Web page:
A hierarchical system of sediment compartments, bounded by prominent changes in orientation, geology or topography, has recently been described around Australia (Thom et al. 2018; Short 2020). The compartment approach, first undertaken in Western Australia, was designed for management and planning purposes (Eliot et al. 2011, 2013; Stul et al. 2007, 2015). In New South Wales (NSW), the Coastal Management Act, passed in 2016, recommended that coastal management programs use the sediment compartment approach. Forty-six secondary sediment compartments were identified in which sediment sources, sinks and pathways were likely to be different, in some cases transcending jurisdictional boundaries. Within the secondary compartments there are generally several smaller compartments, called tertiary compartments, often corresponding to individual beaches. Understanding sediment transfers within such compartments should enable better coastal management (Carvalho and Woodroffe 2014; Short and Thom 2018).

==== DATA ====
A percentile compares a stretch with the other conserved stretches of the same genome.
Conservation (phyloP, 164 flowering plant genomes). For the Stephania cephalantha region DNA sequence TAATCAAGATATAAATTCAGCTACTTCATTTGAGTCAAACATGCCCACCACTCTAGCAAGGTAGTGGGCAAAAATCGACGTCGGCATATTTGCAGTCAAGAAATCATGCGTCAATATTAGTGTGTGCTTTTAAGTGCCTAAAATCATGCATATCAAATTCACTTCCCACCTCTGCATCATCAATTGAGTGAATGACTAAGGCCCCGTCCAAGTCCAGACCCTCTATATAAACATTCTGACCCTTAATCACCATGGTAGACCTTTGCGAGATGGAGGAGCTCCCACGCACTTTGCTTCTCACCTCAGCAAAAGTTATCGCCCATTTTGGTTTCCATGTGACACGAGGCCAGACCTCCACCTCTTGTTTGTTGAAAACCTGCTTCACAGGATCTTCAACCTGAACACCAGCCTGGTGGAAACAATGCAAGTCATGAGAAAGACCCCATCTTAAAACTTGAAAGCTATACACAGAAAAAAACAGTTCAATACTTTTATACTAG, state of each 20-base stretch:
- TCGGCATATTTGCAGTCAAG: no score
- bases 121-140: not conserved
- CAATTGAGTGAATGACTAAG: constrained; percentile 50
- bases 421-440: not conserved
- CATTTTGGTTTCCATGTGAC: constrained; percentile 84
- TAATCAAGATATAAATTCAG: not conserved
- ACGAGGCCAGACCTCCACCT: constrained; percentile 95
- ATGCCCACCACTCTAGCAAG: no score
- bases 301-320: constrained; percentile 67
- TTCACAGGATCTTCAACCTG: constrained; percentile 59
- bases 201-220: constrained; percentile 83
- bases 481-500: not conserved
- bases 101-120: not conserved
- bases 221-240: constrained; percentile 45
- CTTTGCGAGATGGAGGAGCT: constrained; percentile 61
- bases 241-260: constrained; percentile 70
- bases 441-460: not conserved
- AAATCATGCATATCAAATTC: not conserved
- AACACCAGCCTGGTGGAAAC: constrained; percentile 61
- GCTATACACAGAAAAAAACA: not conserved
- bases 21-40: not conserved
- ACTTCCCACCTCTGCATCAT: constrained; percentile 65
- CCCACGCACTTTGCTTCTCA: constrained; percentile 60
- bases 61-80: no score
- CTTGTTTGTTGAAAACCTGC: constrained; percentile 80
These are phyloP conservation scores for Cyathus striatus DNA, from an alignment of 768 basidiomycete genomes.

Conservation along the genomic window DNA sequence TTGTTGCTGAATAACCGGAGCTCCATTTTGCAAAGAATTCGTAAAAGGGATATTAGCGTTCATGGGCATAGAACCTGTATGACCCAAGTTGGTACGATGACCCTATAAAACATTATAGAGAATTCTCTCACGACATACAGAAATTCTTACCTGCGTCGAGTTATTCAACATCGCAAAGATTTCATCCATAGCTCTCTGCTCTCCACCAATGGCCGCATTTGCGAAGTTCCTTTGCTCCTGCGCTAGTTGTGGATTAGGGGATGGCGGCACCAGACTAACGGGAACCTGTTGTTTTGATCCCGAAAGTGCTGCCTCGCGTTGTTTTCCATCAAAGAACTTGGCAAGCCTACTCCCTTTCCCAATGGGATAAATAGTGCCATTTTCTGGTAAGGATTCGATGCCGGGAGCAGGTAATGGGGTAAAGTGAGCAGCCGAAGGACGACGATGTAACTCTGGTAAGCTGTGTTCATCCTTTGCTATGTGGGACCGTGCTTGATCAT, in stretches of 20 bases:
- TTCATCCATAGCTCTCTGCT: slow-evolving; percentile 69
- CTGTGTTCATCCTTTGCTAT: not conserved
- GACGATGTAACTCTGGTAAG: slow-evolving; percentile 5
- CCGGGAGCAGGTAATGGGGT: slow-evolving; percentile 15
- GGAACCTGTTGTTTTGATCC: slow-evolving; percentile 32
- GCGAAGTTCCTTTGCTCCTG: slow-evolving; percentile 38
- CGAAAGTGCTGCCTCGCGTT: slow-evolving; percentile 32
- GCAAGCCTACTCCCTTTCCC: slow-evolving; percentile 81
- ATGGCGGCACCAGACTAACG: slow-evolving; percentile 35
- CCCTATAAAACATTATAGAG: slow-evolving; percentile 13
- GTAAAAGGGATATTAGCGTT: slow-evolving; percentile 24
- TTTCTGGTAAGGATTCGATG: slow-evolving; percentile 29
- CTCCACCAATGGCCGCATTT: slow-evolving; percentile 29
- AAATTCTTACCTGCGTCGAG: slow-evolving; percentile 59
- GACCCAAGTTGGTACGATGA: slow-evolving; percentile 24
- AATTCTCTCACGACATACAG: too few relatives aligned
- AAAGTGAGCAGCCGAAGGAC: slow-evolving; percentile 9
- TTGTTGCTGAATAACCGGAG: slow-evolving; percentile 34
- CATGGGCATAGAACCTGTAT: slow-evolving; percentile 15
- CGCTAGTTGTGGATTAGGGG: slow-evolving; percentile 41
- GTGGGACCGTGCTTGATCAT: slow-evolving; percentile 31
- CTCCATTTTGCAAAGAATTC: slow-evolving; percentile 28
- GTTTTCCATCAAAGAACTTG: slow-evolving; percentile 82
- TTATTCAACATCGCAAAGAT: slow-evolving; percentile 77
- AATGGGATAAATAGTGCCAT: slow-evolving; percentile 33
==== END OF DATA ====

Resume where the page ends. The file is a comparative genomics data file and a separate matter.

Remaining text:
On embayed coasts, a beach occupying the embayment between two headlands may be subject to net gains (positive) or losses (negative) of sand over time. Many compartments contain an estuary; estuaries are typically a trap for sediment derived from their catchments, as well as sand carried into them from seaward as a result of waves and tidal currents. When an estuary has been infilled, it may transition into a delta where sediment is delivered directly to the coast during major floods (Carvalho and Woodroffe 2020). Sand may also be supplied from alongshore transport into compartments, including headland bypassing, augmenting onshore supply from the shoreface or inner continental shelf. Conversely, sand may be lost offshore or alongshore, or by landwards transport into dunes (Kinsela et al. 2017; Thom et al. 2018). Both open sandy coasts and adjacent estuaries have been extensively studied on the NSW coast (Thom et al. 1981; Chapman et al. 1982; Roy et al. 2001), but sediment transport within and between them has received less attention despite its relevance to the sustainability of habitats, and where engineering structures have been considered necessary.